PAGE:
The Archipelago of the Azores is composed of nine volcanic islands situated in the middle of the North Atlantic Ocean. The Portuguese archipelago is located about 1,500 km (930 mi) west from Lisbon and about 3,900 km (2,400 mi) east from the east coast of North America. The archipelago, and economic exclusion zone, forms the Autonomous Region of the Azores, one of the two autonomous regions of Portugal. Its main industries are: agriculture, dairy farming (for cheese and butter products primarily), minor livestock ranching, fishing and tourism, which is becoming the major service activity in the region.
There are nine major Azorean islands and an islet cluster, in three main groups. These are Flores and Corvo, to the west; Graciosa, Terceira, São Jorge, Pico and Faial in the centre; and São Miguel, Santa Maria and the Formigas Reef to the east. These extend for more than 600 km (370 mi) and lie in a northwest-southeast direction. The vast extent of the islands defines an immense exclusive economic zone of 1,100,000 km2 (420,000 sq mi). The westernmost point of this area is 3,380 km (2,100 mi) from the North American continent. All of the islands have volcanic origins, although some, such as Santa Maria, have had no historical activity since the islands were settled. Mount Pico, on the island of Pico, is the highest point in Portugal, at 2,351 m (7,713 ft) in altitude. The Azores are actually the peaks of several of the tallest mountains on the planet, as measured from their base at the bottom of the ocean, breaking the surface of the Atlantic.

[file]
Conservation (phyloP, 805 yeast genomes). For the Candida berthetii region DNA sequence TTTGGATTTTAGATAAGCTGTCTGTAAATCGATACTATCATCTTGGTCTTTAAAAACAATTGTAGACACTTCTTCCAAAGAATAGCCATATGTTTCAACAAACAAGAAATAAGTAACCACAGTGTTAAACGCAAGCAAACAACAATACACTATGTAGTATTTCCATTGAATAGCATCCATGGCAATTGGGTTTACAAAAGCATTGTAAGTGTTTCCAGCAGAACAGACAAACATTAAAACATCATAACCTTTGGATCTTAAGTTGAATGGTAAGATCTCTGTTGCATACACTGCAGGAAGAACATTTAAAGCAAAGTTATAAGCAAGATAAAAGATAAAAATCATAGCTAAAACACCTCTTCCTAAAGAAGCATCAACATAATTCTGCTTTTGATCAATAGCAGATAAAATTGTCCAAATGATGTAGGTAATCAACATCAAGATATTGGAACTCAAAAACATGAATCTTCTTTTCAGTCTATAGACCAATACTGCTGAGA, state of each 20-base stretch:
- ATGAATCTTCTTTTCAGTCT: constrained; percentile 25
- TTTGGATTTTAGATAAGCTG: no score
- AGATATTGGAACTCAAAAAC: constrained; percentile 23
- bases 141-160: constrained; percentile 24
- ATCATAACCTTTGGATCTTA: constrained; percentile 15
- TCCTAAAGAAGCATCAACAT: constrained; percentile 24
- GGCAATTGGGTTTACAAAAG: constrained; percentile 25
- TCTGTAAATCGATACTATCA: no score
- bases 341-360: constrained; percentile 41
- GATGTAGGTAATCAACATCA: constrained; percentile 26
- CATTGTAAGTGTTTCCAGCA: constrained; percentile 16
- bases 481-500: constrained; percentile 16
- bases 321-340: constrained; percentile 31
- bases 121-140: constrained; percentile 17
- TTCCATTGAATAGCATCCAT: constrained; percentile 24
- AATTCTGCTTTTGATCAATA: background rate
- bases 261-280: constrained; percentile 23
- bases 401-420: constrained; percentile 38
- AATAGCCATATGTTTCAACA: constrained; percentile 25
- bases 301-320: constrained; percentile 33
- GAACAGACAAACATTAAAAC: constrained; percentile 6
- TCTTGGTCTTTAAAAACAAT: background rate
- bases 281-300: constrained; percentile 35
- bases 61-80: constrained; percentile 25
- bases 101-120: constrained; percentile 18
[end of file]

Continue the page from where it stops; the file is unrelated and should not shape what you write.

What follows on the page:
These 9 islands have naturally evolved into three recognizable groups located within the Azores Platform; they are:
The Eastern Group (Grupo Oriental) of São Miguel, Santa Maria and Formigas Islets
The Central Group (Grupo Central) of Terceira, Graciosa, São Jorge, Pico and Faial
The Western Group (Grupo Ocidental) of Flores and Corvo.
Pico Island (Ilha do Pico, in Portuguese), is an island in the Central Group of the Portuguese Azores noted for its eponymous volcano, Ponta do Pico, which is the highest mountain in Portugal, the Azores, and the highest elevation of the Mid-Atlantic Ridge. In the tradition of the Portuguese poet, Raul Brandão, Pico is referred to as the Ilha Preta ("Black Island"), for its black volcanic earth, responsible for its UNESCO-designated historical vineyards that allowed the development of the island.
The island is 17.5 km south of São Jorge and just 7 km east of Faial, in the Cental Group of islands, an area that is colloquially known as o Triangulo (The Triangle). Pico is 46 kilometers long, and at its maximum extent about 16 kilometers wide, rising from its center to the west in the summit of the stratovolcano of Pico; making it the second largest of the Azores islands. Along the central plain of volcano cones to the eastern coast the landscape is pitted with the remnants of craters and lake-filled cones, and dominated by the ancient volcano of Topo.
SATA Air Açores serves Ponta Delgada, from Pico, while TAP Air Portugal has regular flights to Lisbon.